Why is that? Considering the size of a cruise cabin is significantly smaller than a hotel room, even one in New York City, cabins were never designed as large living spaces. Two people in 180 square feet is tight so how could you possibly fit four or five people in that space. What exactly are your options?
|Quantum of the Seas deck plan (photo courtesy of Royal Caribbean)|
1. One cabin: Go ahead and squeeze in that cabin, but spend all of your time (and I do mean all of your time) outside of your cabin. Reserve the cabin for sleeping and showering only. In fact, if you're super clever, you'll send people to the gym to shower to reduce the number in the queue outside of your bathroom. You'll have one bed for the parents and maybe a sofa bed or a pull down bed from the ceiling or a combination of both.
2. One larger cabin: Cruise lines generally have more than one type of cabin within a cabin category. Some of the top cabins within the category (that usually equates to more money) often mean slightly larger cabins. More space for slightly more money can mean a significantly better overall vacation.
|Disney Cruise Line Family Cabin (photo courtesy of wdwinfo.com)|
3. Family cabin: A breath of fresh air in the cruise line was the introduction of family cabins by Disney Cruise line. Yes, you can cruise with your entire family in one cabin and you'll even have the luxury of one and a half bathrooms where one has the sink and toilet and the other has a sink and even a bathtub! Cabins have a curtain that separates the sleeping area to provide extra privacy at night as well.
4. Connecting cabins: Most cruise ships have several connecting cabins that are cabins that are side by side with a connecting door. The majority of the time the door is inside the cabin, but Celebrity Cruise ships have an interesting alternative. The cabins sit side by side with a small foyer in the front and another door in front of that. This allows the cabins to stay connected without losing valuable cabin footage with the space of the doors open inside.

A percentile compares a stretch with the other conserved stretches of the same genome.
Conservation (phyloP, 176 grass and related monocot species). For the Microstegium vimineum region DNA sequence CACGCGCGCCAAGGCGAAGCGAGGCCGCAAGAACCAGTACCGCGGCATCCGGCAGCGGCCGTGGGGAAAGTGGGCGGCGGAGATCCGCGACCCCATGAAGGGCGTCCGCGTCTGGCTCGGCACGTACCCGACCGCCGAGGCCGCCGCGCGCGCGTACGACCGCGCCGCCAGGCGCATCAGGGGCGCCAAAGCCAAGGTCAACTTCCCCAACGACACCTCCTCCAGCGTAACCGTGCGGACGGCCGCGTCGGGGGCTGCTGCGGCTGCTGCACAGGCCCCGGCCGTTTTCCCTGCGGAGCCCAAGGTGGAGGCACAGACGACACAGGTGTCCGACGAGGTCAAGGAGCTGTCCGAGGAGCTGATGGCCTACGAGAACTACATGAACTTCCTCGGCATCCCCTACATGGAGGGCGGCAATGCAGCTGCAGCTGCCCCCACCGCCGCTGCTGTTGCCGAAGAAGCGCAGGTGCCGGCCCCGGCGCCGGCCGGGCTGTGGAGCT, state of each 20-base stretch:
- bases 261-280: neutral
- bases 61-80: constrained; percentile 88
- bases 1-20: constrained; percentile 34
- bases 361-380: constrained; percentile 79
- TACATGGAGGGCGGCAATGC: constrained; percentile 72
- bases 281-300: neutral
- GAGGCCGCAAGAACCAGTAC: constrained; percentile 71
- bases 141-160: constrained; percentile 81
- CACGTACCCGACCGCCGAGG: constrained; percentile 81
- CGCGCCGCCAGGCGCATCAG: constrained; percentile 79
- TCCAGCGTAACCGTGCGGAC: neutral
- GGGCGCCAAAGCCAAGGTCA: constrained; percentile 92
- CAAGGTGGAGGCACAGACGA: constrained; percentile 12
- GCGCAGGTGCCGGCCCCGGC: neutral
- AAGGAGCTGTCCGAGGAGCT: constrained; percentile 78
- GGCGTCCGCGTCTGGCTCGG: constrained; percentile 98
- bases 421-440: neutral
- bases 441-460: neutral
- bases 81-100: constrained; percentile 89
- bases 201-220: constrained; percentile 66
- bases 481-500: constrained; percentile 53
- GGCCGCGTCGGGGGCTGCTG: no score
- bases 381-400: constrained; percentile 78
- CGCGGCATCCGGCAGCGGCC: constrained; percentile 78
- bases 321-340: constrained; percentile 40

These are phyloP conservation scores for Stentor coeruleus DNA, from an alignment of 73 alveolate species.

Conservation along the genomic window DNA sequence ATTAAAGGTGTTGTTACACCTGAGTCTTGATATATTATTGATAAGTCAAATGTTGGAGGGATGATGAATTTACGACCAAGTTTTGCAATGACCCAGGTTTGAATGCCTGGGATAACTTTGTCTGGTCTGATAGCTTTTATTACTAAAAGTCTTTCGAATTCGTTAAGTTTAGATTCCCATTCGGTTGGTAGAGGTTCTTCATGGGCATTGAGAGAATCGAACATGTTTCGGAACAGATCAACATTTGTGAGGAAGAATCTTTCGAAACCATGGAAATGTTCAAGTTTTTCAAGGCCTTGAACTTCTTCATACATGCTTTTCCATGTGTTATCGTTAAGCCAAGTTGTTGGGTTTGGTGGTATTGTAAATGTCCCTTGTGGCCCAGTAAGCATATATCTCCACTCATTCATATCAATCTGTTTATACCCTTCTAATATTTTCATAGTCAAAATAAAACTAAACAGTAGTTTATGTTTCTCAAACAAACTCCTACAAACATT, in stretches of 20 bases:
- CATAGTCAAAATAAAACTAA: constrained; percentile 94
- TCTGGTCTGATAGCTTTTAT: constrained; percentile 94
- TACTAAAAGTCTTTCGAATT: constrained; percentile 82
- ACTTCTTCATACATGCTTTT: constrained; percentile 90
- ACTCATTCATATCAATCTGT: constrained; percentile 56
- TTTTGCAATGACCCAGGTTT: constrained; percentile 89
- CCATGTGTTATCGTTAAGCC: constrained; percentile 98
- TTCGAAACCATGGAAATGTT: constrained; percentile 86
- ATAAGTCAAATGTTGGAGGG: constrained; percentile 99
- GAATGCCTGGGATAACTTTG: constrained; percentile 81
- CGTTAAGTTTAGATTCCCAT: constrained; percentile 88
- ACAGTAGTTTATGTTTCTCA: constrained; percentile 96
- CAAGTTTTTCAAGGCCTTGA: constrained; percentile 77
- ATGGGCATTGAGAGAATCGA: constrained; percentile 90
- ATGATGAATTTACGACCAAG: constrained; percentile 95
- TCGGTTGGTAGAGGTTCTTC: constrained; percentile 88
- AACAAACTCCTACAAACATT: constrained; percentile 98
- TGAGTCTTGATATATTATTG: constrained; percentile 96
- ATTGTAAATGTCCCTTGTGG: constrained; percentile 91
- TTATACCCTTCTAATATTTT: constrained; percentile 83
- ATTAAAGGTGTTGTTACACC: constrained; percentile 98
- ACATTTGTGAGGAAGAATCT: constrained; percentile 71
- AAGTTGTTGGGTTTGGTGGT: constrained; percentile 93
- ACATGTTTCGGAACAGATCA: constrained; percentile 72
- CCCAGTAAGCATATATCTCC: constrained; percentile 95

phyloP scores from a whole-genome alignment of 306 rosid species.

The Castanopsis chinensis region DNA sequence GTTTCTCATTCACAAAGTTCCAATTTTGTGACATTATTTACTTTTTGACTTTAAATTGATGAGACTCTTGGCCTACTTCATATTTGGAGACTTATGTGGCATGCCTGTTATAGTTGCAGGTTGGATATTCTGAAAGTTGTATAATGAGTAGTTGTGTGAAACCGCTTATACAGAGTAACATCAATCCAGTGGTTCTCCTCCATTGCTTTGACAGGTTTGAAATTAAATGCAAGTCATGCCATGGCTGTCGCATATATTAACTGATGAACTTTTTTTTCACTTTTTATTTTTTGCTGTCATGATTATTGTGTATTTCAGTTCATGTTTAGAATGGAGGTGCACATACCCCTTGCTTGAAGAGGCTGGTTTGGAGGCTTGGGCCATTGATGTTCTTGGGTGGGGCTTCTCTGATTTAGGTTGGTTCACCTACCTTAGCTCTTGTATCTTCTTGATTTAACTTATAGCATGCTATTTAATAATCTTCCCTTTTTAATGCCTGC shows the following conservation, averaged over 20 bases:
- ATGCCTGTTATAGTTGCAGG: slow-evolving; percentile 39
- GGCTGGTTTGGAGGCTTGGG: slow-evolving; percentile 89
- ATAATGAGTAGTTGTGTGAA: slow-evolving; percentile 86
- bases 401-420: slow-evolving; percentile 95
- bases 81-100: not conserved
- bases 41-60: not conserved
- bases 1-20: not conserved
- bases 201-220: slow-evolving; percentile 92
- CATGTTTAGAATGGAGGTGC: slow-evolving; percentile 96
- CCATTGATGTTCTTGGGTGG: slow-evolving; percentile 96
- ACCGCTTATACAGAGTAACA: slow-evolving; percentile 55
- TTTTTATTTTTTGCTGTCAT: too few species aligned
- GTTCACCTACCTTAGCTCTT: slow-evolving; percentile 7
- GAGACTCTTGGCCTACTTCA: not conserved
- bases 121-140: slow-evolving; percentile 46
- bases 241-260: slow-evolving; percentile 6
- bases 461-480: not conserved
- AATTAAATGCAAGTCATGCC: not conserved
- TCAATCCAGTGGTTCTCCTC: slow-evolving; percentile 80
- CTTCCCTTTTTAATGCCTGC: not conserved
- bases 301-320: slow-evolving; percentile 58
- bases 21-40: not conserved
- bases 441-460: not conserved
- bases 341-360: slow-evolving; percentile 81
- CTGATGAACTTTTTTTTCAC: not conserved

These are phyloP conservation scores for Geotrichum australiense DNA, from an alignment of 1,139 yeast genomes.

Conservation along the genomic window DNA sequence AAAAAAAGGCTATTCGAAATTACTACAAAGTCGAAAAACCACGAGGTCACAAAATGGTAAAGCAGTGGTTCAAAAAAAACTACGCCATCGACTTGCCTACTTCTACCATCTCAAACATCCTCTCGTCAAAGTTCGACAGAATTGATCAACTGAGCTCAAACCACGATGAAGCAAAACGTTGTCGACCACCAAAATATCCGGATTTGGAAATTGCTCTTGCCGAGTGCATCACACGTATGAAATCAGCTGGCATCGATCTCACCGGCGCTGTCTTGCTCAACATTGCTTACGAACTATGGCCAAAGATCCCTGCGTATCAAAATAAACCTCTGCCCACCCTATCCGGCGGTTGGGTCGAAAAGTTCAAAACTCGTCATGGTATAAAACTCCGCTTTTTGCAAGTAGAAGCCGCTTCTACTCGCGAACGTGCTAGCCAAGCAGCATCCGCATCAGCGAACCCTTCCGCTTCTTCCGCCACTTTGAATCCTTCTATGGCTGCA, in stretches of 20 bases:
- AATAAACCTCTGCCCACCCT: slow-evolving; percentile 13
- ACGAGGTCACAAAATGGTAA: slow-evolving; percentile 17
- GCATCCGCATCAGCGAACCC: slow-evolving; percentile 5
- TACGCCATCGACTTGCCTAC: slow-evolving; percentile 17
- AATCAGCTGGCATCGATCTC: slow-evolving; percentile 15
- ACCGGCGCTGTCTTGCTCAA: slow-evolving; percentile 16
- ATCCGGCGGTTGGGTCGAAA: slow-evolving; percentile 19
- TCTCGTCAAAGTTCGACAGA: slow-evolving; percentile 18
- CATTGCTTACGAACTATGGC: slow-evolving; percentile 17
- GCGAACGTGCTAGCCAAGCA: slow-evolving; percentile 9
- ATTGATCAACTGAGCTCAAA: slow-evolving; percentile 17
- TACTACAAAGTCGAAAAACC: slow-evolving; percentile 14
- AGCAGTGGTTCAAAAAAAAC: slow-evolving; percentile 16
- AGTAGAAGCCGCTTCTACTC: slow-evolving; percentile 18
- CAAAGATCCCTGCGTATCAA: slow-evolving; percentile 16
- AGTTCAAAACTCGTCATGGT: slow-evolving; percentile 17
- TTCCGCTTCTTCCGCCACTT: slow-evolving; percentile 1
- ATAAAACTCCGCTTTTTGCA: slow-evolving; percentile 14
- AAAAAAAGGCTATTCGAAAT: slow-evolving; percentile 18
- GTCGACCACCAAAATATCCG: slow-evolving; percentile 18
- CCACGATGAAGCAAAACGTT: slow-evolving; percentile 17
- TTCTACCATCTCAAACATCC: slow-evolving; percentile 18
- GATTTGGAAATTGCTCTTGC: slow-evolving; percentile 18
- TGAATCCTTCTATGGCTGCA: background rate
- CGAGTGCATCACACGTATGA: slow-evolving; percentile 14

5. Cabins across from each other: If you're traveling with children that are older, like teenagers, you might be able to make due with cabins across the hall from each other. This option allows maybe the parents to stay in a balcony cabin and the teens to occupy an inside cabin. Some cruise lines, like Royal Caribbean, allow the parents to stay in one cabin and the family's minors in another. Carnival states the the minors can only be up to three staterooms away from the parent's stateroom. However, other cruise lines might not allow this. Do people still do it? Of course they do. Some parents will book the cruise with one adult and one minor in each cabin and when they arrive at the cruise port to check in, they adjust the cabin arrangements at that time. Best advice is to plan ahead and make sure you understand the individual cruise line's policy before you arrive on board your ship.
|The Haven 2-Bedroom Family Villa and Balcony on the Norwegian Breakaway (photo courtesy of ncl.com)|
6. Suites: Maybe you're rocking a huge bonus check from work or a big tax refund and feel it's time to splurge on your family. If you can afford it, consider a suite especially during one of the cruise line's special sales. The larger space will mean less rubbing of elbows inside the cabin and if mom (and dad) are happy, everyone's happy. Norwegian Cruise Line has great two and three-bedroom villas on their ships and if you want to spread out and relax on your next cruise, this might be the answer. In fact, you might even want to invite the in-laws along for the cruise, too.
Keep in mind that like you, other families are also thinking about cruising with their families, which means the best time to choose the best option for your family is sooner than later. The specialty options such as connecting or family cabins and those in the best locations on the ship will sell out the fastest. Definitely contact your travel professional as soon as you consider a cruise to allow you to choose the best cruise cabin for your family, which ultimately will mean a great overall vacation.
Have you had different experiences sailing with your family that you want to share?